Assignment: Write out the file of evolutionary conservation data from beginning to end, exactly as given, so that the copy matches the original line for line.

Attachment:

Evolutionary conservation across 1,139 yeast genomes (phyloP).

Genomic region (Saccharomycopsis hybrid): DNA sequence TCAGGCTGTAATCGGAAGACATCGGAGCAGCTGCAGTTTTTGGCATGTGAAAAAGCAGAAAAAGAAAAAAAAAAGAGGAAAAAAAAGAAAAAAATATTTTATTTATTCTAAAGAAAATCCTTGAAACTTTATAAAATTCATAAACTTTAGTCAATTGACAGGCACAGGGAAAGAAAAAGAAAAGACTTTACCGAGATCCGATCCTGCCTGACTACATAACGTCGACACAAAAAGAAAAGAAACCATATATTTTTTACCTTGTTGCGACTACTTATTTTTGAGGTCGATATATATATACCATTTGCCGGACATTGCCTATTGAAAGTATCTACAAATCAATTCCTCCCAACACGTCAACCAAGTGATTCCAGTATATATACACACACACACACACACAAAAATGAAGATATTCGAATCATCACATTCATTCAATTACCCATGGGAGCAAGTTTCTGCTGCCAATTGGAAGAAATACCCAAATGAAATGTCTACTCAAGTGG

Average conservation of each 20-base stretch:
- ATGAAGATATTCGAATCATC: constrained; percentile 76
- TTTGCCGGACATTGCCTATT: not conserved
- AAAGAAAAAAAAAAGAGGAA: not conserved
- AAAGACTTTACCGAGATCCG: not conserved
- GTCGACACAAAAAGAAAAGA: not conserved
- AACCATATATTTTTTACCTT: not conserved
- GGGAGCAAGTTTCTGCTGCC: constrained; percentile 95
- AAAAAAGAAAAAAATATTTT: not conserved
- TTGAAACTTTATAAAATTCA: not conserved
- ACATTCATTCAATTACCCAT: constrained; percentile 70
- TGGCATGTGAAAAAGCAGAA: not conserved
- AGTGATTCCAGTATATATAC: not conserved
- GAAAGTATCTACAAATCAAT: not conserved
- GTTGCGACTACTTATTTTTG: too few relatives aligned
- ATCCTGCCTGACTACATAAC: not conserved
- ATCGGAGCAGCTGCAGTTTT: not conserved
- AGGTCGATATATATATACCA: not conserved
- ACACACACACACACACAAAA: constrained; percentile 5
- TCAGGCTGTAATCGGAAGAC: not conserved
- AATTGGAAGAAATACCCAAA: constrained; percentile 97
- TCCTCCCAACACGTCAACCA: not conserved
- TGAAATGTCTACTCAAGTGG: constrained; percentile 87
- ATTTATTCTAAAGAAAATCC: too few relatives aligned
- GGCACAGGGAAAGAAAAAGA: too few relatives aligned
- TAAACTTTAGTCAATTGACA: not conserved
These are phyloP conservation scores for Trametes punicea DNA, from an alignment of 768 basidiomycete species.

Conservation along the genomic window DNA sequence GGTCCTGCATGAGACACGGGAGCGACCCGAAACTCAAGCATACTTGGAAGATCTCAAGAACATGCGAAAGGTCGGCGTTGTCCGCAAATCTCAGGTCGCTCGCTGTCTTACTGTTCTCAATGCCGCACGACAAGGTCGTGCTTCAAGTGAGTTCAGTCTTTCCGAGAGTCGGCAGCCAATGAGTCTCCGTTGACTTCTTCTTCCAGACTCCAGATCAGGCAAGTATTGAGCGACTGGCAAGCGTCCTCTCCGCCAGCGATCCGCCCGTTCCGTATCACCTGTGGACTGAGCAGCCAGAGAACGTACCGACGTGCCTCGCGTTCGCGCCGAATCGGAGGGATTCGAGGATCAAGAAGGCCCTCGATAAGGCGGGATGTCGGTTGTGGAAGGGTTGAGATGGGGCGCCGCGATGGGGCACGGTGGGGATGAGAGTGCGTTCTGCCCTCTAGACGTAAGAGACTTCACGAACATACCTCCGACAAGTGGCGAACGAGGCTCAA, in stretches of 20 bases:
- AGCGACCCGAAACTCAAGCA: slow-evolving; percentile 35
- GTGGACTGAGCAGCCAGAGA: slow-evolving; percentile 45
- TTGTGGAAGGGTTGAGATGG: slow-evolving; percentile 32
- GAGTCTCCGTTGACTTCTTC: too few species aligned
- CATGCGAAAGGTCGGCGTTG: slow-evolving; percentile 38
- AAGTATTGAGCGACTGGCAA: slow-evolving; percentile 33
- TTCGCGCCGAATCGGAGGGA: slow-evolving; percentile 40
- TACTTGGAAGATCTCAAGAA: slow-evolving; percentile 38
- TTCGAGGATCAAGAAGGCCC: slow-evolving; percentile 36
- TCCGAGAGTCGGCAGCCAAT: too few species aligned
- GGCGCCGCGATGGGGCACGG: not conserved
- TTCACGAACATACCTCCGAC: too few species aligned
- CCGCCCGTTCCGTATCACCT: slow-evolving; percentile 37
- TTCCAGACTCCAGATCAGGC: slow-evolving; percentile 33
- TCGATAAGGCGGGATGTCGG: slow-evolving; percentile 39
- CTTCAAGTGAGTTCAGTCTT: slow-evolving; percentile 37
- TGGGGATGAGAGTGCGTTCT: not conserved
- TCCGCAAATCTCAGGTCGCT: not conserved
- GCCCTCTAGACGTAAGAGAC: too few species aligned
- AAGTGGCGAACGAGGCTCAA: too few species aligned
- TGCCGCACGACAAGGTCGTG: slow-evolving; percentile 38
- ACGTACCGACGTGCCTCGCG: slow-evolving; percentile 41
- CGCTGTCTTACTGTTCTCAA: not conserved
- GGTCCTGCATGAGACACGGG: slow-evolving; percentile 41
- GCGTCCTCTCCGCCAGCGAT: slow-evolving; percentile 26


Evolutionary conservation across 1,139 yeast genomes (phyloP).

Genomic region (Saccharomycopsis hybrid): DNA sequence TCAGGCTGTAATCGGAAGACATCGGAGCAGCTGCAGTTTTTGGCATGTGAAAAAGCAGAAAAAGAAAAAAAAAAGAGGAAAAAAAAGAAAAAAATATTTTATTTATTCTAAAGAAAATCCTTGAAACTTTATAAAATTCATAAACTTTAGTCAATTGACAGGCACAGGGAAAGAAAAAGAAAAGACTTTACCGAGATCCGATCCTGCCTGACTACATAACGTCGACACAAAAAGAAAAGAAACCATATATTTTTTACCTTGTTGCGACTACTTATTTTTGAGGTCGATATATATATACCATTTGCCGGACATTGCCTATTGAAAGTATCTACAAATCAATTCCTCCCAACACGTCAACCAAGTGATTCCAGTATATATACACACACACACACACACAAAAATGAAGATATTCGAATCATCACATTCATTCAATTACCCATGGGAGCAAGTTTCTGCTGCCAATTGGAAGAAATACCCAAATGAAATGTCTACTCAAGTGG

Average conservation of each 20-base stretch:
- ATGAAGATATTCGAATCATC: constrained; percentile 76
- TTTGCCGGACATTGCCTATT: not conserved
- AAAGAAAAAAAAAAGAGGAA: not conserved
- AAAGACTTTACCGAGATCCG: not conserved
- GTCGACACAAAAAGAAAAGA: not conserved
- AACCATATATTTTTTACCTT: not conserved
- GGGAGCAAGTTTCTGCTGCC: constrained; percentile 95
- AAAAAAGAAAAAAATATTTT: not conserved
- TTGAAACTTTATAAAATTCA: not conserved
- ACATTCATTCAATTACCCAT: constrained; percentile 70
- TGGCATGTGAAAAAGCAGAA: not conserved
- AGTGATTCCAGTATATATAC: not conserved
- GAAAGTATCTACAAATCAAT: not conserved
- GTTGCGACTACTTATTTTTG: too few relatives aligned
- ATCCTGCCTGACTACATAAC: not conserved
- ATCGGAGCAGCTGCAGTTTT: not conserved
- AGGTCGATATATATATACCA: not conserved
- ACACACACACACACACAAAA: constrained; percentile 5
- TCAGGCTGTAATCGGAAGAC: not conserved
- AATTGGAAGAAATACCCAAA: constrained; percentile 97
- TCCTCCCAACACGTCAACCA: not conserved
- TGAAATGTCTACTCAAGTGG: constrained; percentile 87
- ATTTATTCTAAAGAAAATCC: too few relatives aligned
- GGCACAGGGAAAGAAAAAGA: too few relatives aligned
- TAAACTTTAGTCAATTGACA: not conserved
These are phyloP conservation scores for Trametes punicea DNA, from an alignment of 768 basidiomycete species.

Conservation along the genomic window DNA sequence GGTCCTGCATGAGACACGGGAGCGACCCGAAACTCAAGCATACTTGGAAGATCTCAAGAACATGCGAAAGGTCGGCGTTGTCCGCAAATCTCAGGTCGCTCGCTGTCTTACTGTTCTCAATGCCGCACGACAAGGTCGTGCTTCAAGTGAGTTCAGTCTTTCCGAGAGTCGGCAGCCAATGAGTCTCCGTTGACTTCTTCTTCCAGACTCCAGATCAGGCAAGTATTGAGCGACTGGCAAGCGTCCTCTCCGCCAGCGATCCGCCCGTTCCGTATCACCTGTGGACTGAGCAGCCAGAGAACGTACCGACGTGCCTCGCGTTCGCGCCGAATCGGAGGGATTCGAGGATCAAGAAGGCCCTCGATAAGGCGGGATGTCGGTTGTGGAAGGGTTGAGATGGGGCGCCGCGATGGGGCACGGTGGGGATGAGAGTGCGTTCTGCCCTCTAGACGTAAGAGACTTCACGAACATACCTCCGACAAGTGGCGAACGAGGCTCAA, in stretches of 20 bases:
- AGCGACCCGAAACTCAAGCA: slow-evolving; percentile 35
- GTGGACTGAGCAGCCAGAGA: slow-evolving; percentile 45
- TTGTGGAAGGGTTGAGATGG: slow-evolving; percentile 32
- GAGTCTCCGTTGACTTCTTC: too few species aligned
- CATGCGAAAGGTCGGCGTTG: slow-evolving; percentile 38
- AAGTATTGAGCGACTGGCAA: slow-evolving; percentile 33
- TTCGCGCCGAATCGGAGGGA: slow-evolving; percentile 40
- TACTTGGAAGATCTCAAGAA: slow-evolving; percentile 38
- TTCGAGGATCAAGAAGGCCC: slow-evolving; percentile 36
- TCCGAGAGTCGGCAGCCAAT: too few species aligned
- GGCGCCGCGATGGGGCACGG: not conserved
- TTCACGAACATACCTCCGAC: too few species aligned
- CCGCCCGTTCCGTATCACCT: slow-evolving; percentile 37
- TTCCAGACTCCAGATCAGGC: slow-evolving; percentile 33
- TCGATAAGGCGGGATGTCGG: slow-evolving; percentile 39
- CTTCAAGTGAGTTCAGTCTT: slow-evolving; percentile 37
- TGGGGATGAGAGTGCGTTCT: not conserved
- TCCGCAAATCTCAGGTCGCT: not conserved
- GCCCTCTAGACGTAAGAGAC: too few species aligned
- AAGTGGCGAACGAGGCTCAA: too few species aligned
- TGCCGCACGACAAGGTCGTG: slow-evolving; percentile 38
- ACGTACCGACGTGCCTCGCG: slow-evolving; percentile 41
- CGCTGTCTTACTGTTCTCAA: not conserved
- GGTCCTGCATGAGACACGGG: slow-evolving; percentile 41
- GCGTCCTCTCCGCCAGCGAT: slow-evolving; percentile 26